4.3.8 Cross-training, or the provision of short courses in environmental studies to professionals, managers and local leasers is recommended. They are making the decisions today which affect the environmental quality of tomorrow. Key targets for such training are administrators in key government departments of Finance, Planning, Agriculture, Industry and Transportation; and the managers of industries and small and medium enterprises, as well as farmers and local mayors. Experience from other countries may be useful in this area of training.

  4.3.9 In the longer term, information support networks and decision tools, could be developed to help the managers of small enterprises and mayors, include environmental considerations in their plans and decisions, and to share experiences across China. This will depend on the development of information networks and data banks which are interactive and user-friendly.

  4.3.10 Special attention should be paid to women's role in environmental education and environmental health, and the active involvement of the National Women's Union and grassroots womens' groups should be sought.

  4.3.11 Environmental education and awareness to reach all Chinese people through out all the rural areas is an important goal. In this, the expanded use of mass media and popular education will be vital. Students, workers and farmers as well as grass roots organizations, and rural school can also become actively involved in sustainable development through local" green campaigns" and in monitoring environmental problems through scientifically designed environmental observation systems. Again, the experience of other countries may be useful.



  Three proposals are put forward for consideration by the Council:

  (1) assessment of the experience of other countries in the development and promotion of clean technologies;

  (2) examination of the implications of global warming for scientific research, technology development and training in China;

  (3) research, technology development for improved natural resources management.


  Membership of Working Group III, CCICED

  Scientific Research, Technology Development, & Training

  Chinese Members:

  Prof. Sun Honglie (Chairman)

  Commission for Integrated Survey of Natural Resources, Chinese Academy of Sciences (CAS), P.O. Box 767, Beijing 100101, China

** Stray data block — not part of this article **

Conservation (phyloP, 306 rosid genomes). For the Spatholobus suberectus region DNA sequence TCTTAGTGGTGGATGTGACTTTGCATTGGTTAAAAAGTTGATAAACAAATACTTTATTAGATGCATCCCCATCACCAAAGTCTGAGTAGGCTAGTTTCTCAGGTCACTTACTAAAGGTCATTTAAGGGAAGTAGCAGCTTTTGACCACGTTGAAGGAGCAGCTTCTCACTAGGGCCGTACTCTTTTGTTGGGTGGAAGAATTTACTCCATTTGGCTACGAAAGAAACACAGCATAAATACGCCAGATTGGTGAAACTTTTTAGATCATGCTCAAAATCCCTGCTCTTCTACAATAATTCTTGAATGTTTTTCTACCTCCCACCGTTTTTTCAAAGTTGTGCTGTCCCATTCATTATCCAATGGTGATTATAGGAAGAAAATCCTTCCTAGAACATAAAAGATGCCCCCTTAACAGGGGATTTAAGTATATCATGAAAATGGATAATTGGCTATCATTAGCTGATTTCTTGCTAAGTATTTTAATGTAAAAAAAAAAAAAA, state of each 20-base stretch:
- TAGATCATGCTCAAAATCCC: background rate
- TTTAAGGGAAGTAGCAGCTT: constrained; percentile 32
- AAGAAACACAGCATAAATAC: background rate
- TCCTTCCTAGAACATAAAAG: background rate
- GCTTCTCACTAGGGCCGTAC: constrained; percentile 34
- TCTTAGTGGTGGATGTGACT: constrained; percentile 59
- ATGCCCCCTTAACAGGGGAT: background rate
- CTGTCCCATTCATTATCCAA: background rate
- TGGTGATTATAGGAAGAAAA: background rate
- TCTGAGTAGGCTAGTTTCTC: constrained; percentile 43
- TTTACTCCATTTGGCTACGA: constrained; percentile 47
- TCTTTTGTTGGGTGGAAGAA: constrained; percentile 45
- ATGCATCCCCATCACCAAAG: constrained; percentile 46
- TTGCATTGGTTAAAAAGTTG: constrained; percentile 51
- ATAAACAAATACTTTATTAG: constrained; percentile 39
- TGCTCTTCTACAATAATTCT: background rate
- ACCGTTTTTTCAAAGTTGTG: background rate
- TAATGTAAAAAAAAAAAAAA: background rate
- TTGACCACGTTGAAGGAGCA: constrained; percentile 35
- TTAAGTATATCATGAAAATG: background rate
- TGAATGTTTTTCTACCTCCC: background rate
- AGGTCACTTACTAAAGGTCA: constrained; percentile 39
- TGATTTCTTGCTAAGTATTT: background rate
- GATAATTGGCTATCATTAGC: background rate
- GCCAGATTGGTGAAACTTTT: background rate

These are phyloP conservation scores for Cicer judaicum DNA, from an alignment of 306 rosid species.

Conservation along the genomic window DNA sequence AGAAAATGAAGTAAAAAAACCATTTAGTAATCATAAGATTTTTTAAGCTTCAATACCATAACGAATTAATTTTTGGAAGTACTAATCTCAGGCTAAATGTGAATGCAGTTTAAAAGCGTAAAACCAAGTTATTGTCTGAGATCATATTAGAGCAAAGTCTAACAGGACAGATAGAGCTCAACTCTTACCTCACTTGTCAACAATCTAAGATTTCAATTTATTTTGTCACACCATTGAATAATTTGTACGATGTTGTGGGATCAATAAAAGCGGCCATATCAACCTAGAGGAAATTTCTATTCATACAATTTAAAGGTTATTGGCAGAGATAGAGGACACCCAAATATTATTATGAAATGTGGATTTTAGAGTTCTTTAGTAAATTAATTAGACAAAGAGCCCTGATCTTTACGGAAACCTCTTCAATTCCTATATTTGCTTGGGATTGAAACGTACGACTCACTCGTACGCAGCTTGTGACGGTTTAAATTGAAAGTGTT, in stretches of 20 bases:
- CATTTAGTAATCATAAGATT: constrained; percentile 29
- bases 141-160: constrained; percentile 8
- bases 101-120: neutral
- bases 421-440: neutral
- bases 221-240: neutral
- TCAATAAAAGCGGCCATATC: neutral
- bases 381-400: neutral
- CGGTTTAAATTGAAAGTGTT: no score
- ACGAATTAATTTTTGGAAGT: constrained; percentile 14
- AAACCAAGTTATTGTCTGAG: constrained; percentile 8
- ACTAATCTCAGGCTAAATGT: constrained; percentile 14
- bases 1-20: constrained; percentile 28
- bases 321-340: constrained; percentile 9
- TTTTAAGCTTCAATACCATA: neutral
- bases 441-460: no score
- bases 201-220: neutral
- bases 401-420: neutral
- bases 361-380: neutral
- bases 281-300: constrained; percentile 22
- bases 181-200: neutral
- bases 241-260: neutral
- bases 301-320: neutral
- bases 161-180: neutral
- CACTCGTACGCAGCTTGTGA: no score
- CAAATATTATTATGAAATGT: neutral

Tel: 86-1-4914628 (O), 86-1-2552012 (H)

  Fax: 86-1-8511095

  Prof. Qian Yi

  Dept. of Environmental Engineering, Qinghus University, Beijing 100084, China

  Tel: 86-1-2595684 (O), 86-1-2594453 (O)

  Prof. Liu Hongliang

  China Research Academy of Environmental Sciences, Beijing 100012, China

  The: 86-1-4252255 (O), 86-1-4915505 (O)

  Prof. Fu Zongbin

  Institute of Atmospherics, Chinese Academy of Sciences, Beijing 10029, China

  Tel: 86-1-2562458 (O), 86-1-2541506 (H)

  Dr. Wang Yi

  The Center for Environment Engineering, Chinese Academy of Sciences, Beijing 100 080, China

  Tel: 86-1-2561872 (O), 86-1-4226580 (H)

  International Members:

  Dr. Osayuki Yokoyama (Co-Chairman)

  National Institute for Resources & Environment of Japan, 16-3, Onogawa, Tukuba-shi, Ibaraki 305, Japan

  Tel: 81-298-58-8101

  Fax: 81-298-58-8118

  Dr. Jan Willem Maurits La Riviere

  Infrastructure Hydraulics Environment, Westvest 7, P.O.Box 3015, 2601 DA DELFT, The Netherlands

  Tel: 31-15-151715

  Fax: 31-15-122921

  Dr. David Norse

  Overseas Development Institute, Regent's College, Inner Circle, Regent's Park, London NW14N5, United Kingdom

  Tel: 44-71-487-7413

  Fax: 44-71-487-7590

  Dr. Anne Whyte

  International Development Research Centre, P.O.Box 8500, Ottawa, K1G3H9, Canada

  Tel: 1-613-236-6163

  Fax: 1-613-238-7230

  Assistants to Chairman Sun Honglie:

  Mr. Zhao Yongren

  Bureau to International Cooperation, Chinese Academy of Sciences, Beijing 100864, China

  Tel: 86-1-3297538 (O), 86-1-8355888, ext. 7 (H)

  Fax: 86-1-8511095

  Mr. Lu Yazhou

  Bureau for Coordination Development of Nature and Society, Chinese Academy of Sciences, Beijing 100864, China

  Tel: 86-1-3297536 (O), 86-1-4912613 (H)

  Fax: 86-1-8511095

  Assistants to Co-Chairman Osayuki Yokoyama

  Mr. Katsuo Seiki

  Global Industrial and Social Progress Research Institute, No. 33 Mori Bldg, 3-8- 21 Torannomon, Minatoku, Tokyo, 105 Japan

  Tel: 81-3-3435-8800

  Fax: 81-3-3435-8810

  Mr. Yasuhiko Ishida

  Global Industrial and Social Progress Research Institute, No. 33 Mori Bldg, 105 Japan

  Tel: 81-3-3435-8800

  Fax: 81-3-3435-8810